Wednesday, October 20, 2004

Random Thoughts Turning Into the Home Stretch

Couple of errant matters:

I am still just absolutely dumbfounded that there are any Americans who want to re-up with Bush let alone almost half. Even those that say they plan to vote for the President seem to struggle to come up with any reasons, other than he seems tougher on terrorists and that the economy is improving. Apparently, the encroaching fascism doesn’t seem to be a worry.

I can’t help but think when this guy gets in and introduces 1) national flat tax that just kills the middle class, 2) privatization of Social Security (that so unbalances the system that we will have a budget deficit approaching a billion), and Syria/Iran (Iraq 2.0), there’s gonna be lots of Bush supporters who are going to plead either that they didn’t know he was gonna do these things (even though he says he is), or two, no one told them what bad news this guy was. Oh, and a whole lotta, “Gee, I’m sorry I helped trash freedom and democracy. Whoops! My bad.”

Then the grown-ups will have to take over and clean up this God-awful mess.

I sometimes think that the Dems aren’t really ready to take back the reins of power. So much of the Democratic rhetoric is essentially an attack on the Repubs and Bush, and so little (too little?) is on the vision for the future. With a bit more time, we will certainly bring many more Americans over to our world view of hope and optimism, but right now an awful lot of us still seem utterly trapped by fear and hatred.

The Dems have not quite finished sharpening their message. If we do regain some element of power, we will still have before us the hard work of articulating and selling a basic message. Everyone knows the right’s message: the liberals are tax and spend, big government types who have no God and are completely amoral. But the counterpart from our side is still not fully gelled. The Repubs are heartless robber barons who could give a fig about working class people, and will screw the little people every chance they get. While this seems clear to me, it’s not “soup” until it becomes an unspoken premise of The Media’s thinking.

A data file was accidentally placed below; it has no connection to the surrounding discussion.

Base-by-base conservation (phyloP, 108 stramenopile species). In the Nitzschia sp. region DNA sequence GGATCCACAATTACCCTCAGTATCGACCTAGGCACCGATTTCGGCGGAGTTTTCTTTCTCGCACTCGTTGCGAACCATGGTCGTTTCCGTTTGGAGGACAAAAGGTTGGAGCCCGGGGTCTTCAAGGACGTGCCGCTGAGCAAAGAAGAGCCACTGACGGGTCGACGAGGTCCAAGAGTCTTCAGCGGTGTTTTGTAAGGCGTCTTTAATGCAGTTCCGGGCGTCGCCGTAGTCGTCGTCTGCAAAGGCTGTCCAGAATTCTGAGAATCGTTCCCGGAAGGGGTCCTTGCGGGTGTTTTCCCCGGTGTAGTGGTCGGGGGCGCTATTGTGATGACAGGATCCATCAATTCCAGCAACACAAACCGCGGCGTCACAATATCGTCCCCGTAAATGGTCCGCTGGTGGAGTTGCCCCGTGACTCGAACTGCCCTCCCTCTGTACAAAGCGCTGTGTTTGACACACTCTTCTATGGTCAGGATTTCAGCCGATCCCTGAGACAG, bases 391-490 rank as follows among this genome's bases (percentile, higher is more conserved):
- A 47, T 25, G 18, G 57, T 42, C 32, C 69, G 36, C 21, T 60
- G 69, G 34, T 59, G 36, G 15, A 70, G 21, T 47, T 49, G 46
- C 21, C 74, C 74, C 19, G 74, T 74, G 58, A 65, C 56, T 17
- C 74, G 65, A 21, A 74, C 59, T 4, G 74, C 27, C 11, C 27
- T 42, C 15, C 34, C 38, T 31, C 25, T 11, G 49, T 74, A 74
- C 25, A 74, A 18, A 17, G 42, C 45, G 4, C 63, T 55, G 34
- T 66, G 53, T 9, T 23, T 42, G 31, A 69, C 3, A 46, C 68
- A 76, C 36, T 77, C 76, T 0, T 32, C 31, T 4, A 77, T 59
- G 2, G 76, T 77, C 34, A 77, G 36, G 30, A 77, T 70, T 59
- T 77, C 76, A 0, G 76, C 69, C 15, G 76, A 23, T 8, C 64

Plus, that’s just the negative side. On the positive side, everyone knows the Repub vision: smaller government, lower taxes, um…OK that’s about it. But everyone knows it. On our side, we’re still carrying the negative image the Repubs paint of us, and haven’t yet articulated our own vision. In other words, we’re still busy fending off the false attack of the right that what we really want is Big Government and higher taxes. The idea that what we want is better healthcare, schools that work, tax fairness, incentives for businesses to innovate, etc., is still only penciled in.

The right is unified by a single big idea: that the private market place is more efficient than government programs. Our big idea is still a bit murky: it’s something like the government has a useful role to play in correcting the injustices of the market (like only rich people being able to afford health care). But to me, at least, it’s still not there. Somehow or other, I think our big idea will have to take off from the idea of the government as value-adder.

On a related note, from my own perspective, I think the job market remains rather depressed for all but the most low-level jobs. I see precious little hiring of anyone other than customer service types and salespeople. I still don’t see new corporate spending on anything really new. Cowardice reigns! Spend on sure things only – nothing else. Risk is for the poor, not those with means.

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